# Rotating Magnetic Field Behaviour in three coils

If two magnetic fields are present in a machine, then a torque will be created which will tend to line up the two magnetic fields. If one magnetic field is produced by the stator of an ac machine and the other one is produced by the rotor of the machine, then a torque will be induced in the rotor which will cause the rotor to turn and align itself with the stator magnetic field. If there were some way to make the stator magnetic field rotate, then the induced torque in the rotor would cause it to constantly "chase" the stator magnetic field around in a circle. This, in a nutshell, is the basic principle of all ac motor operation.

The fundamental principle of ac machine operation is that if a three-phase set of currents, each of equal magnitude and differing in phase by 120°, flows in a three-phase winding, then it will produce a rotating magnetic field of constant magnitude. The three phase winding consists of three separate windings spaced 120 electrical degrees apart around the surface of the machine. The rotating magnetic field concept is illustrated in the simplest case by an empty stator containing just three coils, each 120 degree apart (fig 1a). Since such a winding produces only one north and one south magnetic pole, it is a two pole winding.

To understand the concept of the rotating magnetic field, we will apply a set of currents to the stator of fig. 1 and see what happens at specific instants of time. Assume that the currents in the three coils are given by the equations

iaa' (t) = IM sin wt A

ibb' (t) = IM sin (wt - 120°) A

icc' (t) = IM sin (wt - 240°) A

The current in coil aa' flows into the a end of the coil and out the a' end of the coil. It produces the magnetic field intensity.

Haa' (t) = HM sin wt A<0° A.turns/m.

where 0° is the spatial angle of the magnetic field intensity vector. The direction of the magnetic field intensity vector Haa’(t) is given by the right-hand rule: If the fingers of the right hand curl in the direction of the current flow in the coil, then the resulting magnetic field is in the direction that the thumb points. Notice that the magnitude of the magnetic field intensity vector Haa’(t) varies sinusoidally in time, but the direction of Haa’(t) is always constant. Similarly, the magnetic field intensity vectors Hbb’(t) and Hcc’(t) are

(a) A simple three-phase stator. Currents in this stator are assumed positive if they flow into the unprimed end and out the primed end of the coils. The magnetizing intensities produced by each coil are also shown. (b) The magnetizing intensity vector Haa'(t) produced by a current flowing in coil aa'.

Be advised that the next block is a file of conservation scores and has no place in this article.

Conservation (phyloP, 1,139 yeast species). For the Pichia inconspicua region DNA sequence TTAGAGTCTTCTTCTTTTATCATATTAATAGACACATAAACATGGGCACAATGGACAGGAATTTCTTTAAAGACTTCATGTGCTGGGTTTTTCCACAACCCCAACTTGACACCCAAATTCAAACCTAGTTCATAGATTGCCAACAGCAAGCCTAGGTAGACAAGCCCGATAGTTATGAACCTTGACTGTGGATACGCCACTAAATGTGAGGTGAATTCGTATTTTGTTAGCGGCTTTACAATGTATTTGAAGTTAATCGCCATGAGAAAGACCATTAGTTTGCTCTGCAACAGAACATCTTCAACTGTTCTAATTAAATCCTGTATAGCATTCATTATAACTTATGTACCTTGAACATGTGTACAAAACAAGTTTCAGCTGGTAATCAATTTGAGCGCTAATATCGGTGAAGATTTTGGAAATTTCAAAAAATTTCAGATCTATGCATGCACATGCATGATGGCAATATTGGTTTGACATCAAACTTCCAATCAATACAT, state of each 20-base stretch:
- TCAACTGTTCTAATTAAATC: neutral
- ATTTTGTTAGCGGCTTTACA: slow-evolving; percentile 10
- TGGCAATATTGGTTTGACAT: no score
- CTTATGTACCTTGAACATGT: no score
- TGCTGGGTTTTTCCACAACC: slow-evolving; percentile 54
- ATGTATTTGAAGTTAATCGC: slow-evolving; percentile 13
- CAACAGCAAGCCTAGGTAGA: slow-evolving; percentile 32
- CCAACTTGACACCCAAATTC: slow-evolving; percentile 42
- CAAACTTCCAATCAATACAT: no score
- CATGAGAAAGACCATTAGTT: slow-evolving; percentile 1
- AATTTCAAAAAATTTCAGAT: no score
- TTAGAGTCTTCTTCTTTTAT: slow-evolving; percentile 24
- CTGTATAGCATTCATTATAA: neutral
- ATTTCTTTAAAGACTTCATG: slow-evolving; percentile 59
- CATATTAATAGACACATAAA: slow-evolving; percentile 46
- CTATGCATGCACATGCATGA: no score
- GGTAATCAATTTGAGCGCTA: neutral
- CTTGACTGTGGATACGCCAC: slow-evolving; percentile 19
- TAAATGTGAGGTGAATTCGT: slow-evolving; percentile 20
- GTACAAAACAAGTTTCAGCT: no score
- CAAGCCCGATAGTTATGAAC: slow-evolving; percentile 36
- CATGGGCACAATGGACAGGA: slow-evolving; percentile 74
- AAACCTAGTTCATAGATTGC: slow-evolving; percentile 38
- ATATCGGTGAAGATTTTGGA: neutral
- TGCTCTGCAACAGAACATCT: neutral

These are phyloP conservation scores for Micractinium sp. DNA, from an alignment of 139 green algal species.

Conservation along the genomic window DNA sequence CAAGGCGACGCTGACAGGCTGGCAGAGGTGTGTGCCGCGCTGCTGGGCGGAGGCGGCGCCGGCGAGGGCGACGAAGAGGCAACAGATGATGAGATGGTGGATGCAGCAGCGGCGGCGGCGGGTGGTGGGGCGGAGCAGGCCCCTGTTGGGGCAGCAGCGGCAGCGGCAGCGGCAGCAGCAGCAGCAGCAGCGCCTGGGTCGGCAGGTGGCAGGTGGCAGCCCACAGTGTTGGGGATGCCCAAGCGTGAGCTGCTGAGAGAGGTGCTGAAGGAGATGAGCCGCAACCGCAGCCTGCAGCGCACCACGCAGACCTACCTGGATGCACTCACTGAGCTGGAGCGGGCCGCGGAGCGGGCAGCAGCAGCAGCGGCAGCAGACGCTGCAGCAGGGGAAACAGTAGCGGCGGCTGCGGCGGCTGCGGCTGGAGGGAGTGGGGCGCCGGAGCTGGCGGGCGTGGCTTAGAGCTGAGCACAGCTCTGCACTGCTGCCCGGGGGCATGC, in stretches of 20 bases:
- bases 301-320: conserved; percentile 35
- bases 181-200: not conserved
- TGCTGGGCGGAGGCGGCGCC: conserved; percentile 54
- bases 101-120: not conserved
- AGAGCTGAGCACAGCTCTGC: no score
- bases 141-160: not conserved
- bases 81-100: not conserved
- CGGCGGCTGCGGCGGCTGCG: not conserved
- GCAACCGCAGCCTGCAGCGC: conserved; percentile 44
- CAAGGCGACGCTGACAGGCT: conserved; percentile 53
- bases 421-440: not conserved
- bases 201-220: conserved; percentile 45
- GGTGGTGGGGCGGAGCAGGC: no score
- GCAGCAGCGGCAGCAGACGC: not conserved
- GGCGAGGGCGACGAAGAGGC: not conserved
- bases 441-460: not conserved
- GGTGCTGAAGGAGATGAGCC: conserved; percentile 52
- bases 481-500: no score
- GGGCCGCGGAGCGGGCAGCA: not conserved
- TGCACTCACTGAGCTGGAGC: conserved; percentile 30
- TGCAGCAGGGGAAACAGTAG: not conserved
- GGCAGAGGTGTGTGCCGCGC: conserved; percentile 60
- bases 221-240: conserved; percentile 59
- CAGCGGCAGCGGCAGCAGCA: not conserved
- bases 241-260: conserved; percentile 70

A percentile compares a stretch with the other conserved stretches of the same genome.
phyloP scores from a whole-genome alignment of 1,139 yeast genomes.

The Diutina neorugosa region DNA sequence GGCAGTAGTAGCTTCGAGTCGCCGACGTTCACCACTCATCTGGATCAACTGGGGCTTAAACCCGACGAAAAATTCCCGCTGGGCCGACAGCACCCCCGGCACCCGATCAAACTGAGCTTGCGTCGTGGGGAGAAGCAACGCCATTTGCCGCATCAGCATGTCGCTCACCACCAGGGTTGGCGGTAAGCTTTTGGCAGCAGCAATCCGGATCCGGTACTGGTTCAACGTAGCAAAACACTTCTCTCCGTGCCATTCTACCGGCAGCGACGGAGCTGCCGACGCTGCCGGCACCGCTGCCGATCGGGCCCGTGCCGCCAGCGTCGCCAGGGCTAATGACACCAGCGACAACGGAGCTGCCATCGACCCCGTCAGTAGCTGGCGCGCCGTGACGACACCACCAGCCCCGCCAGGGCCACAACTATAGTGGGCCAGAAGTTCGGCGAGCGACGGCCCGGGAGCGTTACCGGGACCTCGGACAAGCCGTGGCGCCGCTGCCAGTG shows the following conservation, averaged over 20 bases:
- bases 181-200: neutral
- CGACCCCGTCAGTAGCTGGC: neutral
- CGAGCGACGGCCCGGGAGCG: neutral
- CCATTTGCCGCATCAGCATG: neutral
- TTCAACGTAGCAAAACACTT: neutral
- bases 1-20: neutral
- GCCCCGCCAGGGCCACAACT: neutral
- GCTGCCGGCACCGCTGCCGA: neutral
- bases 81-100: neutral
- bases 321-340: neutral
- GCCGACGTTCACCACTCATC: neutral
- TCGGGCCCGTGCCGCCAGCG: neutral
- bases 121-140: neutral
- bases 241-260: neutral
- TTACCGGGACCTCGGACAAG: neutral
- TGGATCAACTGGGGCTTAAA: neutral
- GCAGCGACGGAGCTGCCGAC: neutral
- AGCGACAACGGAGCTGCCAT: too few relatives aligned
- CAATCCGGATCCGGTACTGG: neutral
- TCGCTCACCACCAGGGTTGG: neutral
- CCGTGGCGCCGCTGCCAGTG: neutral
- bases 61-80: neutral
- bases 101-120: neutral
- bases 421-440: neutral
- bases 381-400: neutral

Hbb' (t) = HM sin (wt -120°)<120° A.turns/m.

Hcc' (t) = HM sin (wt -240°)<240° A.turns/m.

The flux densities resulting from these magnetic field intensities are given by

B=µH

They are

Baa' (t) = BM sin wt <0° T

Bbb' (t) = BM sin (wt - 120°) <120° T

Bcc' (t) = BM sin (wt - 240°) <240° T

Where BM=µHM. The currents and their corresponding flux densities can be examined at specific times to determine the resulting net magnetic field in the stator.For example, at time wt = 0°, the magnetic field from coil aa’ will be

Baa'=0.

The magnetic field from coil bb' will be

Bbb' = BM sin ( - 120°) <120°

and the magnetic field from coil cc' will be

Bcc' = BM sin (- 240°) <240°

(a) The vector magnetic field in a stator at time wt = 0°. (b) The vector magnetic field in a stator at time wt = 90°.

The total magnetic field from all three coils added together will be

Bnet = Baa' + Bbb’ + B cc'

= 0 + (-√3/2BM)< 120° + (√3/2BM) <240°

= 1.5 BM <-90°

The resulting net magnetic field is shown in the figure 2a. As another example, look at the magnetic field at time wt = 90°. At that time, the currents are

iaa' = IM sin 90° A

ibb’= IM sin (- 30°) A

icc’= IM sin (-150°) A

and the magnetic fields are

Baa’= BM <0°

Bbb’ = -0.5 BM < 120°

Bcc' = -0.5 BM <240°

The resulting net magnetic field is

Bnet = Baa' + Bbb’ + Bcc’

= BM < 0° + (-0.5BM) < 120° + (-0 .5BM) L<240°

= 1.5 BM <0°

The resulting magnetic field is shown in the Figure 2b. Notice that although the direction of the magnetic field has changed, the magnitude is constant. The magnetic field is maintaining a constant magnitude while rotating in a counterclockwise direction.

The result will be a rotating field as shown in the **link.**
Comparision between the original and relulting waves can be **shown** as such.